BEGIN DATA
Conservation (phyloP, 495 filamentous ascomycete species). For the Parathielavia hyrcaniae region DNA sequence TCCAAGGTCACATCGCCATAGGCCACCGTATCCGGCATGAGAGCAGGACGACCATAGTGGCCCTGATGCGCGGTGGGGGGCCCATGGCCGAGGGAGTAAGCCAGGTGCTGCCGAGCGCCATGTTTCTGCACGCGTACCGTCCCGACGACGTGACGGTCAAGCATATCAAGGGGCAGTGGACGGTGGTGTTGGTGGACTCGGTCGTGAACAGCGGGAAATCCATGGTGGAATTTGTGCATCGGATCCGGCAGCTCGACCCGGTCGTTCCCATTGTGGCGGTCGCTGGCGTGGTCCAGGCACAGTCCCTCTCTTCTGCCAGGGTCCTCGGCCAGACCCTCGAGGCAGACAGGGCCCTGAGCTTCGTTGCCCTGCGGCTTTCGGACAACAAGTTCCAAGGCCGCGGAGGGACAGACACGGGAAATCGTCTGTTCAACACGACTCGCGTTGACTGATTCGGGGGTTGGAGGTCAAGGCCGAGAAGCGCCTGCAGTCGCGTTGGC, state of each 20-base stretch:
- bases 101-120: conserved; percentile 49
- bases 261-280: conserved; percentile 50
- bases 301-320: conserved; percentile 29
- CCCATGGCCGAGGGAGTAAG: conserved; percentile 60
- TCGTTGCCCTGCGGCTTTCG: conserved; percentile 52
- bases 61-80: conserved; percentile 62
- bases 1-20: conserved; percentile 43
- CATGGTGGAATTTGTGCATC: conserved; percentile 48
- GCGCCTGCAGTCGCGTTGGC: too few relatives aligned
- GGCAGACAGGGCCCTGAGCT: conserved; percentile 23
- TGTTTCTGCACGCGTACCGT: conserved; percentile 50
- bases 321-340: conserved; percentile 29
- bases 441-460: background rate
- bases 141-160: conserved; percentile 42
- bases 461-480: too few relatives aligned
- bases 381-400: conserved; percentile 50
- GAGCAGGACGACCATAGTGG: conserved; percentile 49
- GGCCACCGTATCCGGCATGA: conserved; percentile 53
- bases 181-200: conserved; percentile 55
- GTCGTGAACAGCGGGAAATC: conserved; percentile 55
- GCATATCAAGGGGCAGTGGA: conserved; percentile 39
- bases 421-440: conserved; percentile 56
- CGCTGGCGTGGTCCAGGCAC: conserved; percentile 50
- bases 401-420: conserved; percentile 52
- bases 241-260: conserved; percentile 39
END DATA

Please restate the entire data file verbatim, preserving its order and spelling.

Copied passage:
Conservation (phyloP, 495 filamentous ascomycete species). For the Parathielavia hyrcaniae region DNA sequence TCCAAGGTCACATCGCCATAGGCCACCGTATCCGGCATGAGAGCAGGACGACCATAGTGGCCCTGATGCGCGGTGGGGGGCCCATGGCCGAGGGAGTAAGCCAGGTGCTGCCGAGCGCCATGTTTCTGCACGCGTACCGTCCCGACGACGTGACGGTCAAGCATATCAAGGGGCAGTGGACGGTGGTGTTGGTGGACTCGGTCGTGAACAGCGGGAAATCCATGGTGGAATTTGTGCATCGGATCCGGCAGCTCGACCCGGTCGTTCCCATTGTGGCGGTCGCTGGCGTGGTCCAGGCACAGTCCCTCTCTTCTGCCAGGGTCCTCGGCCAGACCCTCGAGGCAGACAGGGCCCTGAGCTTCGTTGCCCTGCGGCTTTCGGACAACAAGTTCCAAGGCCGCGGAGGGACAGACACGGGAAATCGTCTGTTCAACACGACTCGCGTTGACTGATTCGGGGGTTGGAGGTCAAGGCCGAGAAGCGCCTGCAGTCGCGTTGGC, state of each 20-base stretch:
- bases 101-120: conserved; percentile 49
- bases 261-280: conserved; percentile 50
- bases 301-320: conserved; percentile 29
- CCCATGGCCGAGGGAGTAAG: conserved; percentile 60
- TCGTTGCCCTGCGGCTTTCG: conserved; percentile 52
- bases 61-80: conserved; percentile 62
- bases 1-20: conserved; percentile 43
- CATGGTGGAATTTGTGCATC: conserved; percentile 48
- GCGCCTGCAGTCGCGTTGGC: too few relatives aligned
- GGCAGACAGGGCCCTGAGCT: conserved; percentile 23
- TGTTTCTGCACGCGTACCGT: conserved; percentile 50
- bases 321-340: conserved; percentile 29
- bases 441-460: background rate
- bases 141-160: conserved; percentile 42
- bases 461-480: too few relatives aligned
- bases 381-400: conserved; percentile 50
- GAGCAGGACGACCATAGTGG: conserved; percentile 49
- GGCCACCGTATCCGGCATGA: conserved; percentile 53
- bases 181-200: conserved; percentile 55
- GTCGTGAACAGCGGGAAATC: conserved; percentile 55
- GCATATCAAGGGGCAGTGGA: conserved; percentile 39
- bases 421-440: conserved; percentile 56
- CGCTGGCGTGGTCCAGGCAC: conserved; percentile 50
- bases 401-420: conserved; percentile 52
- bases 241-260: conserved; percentile 39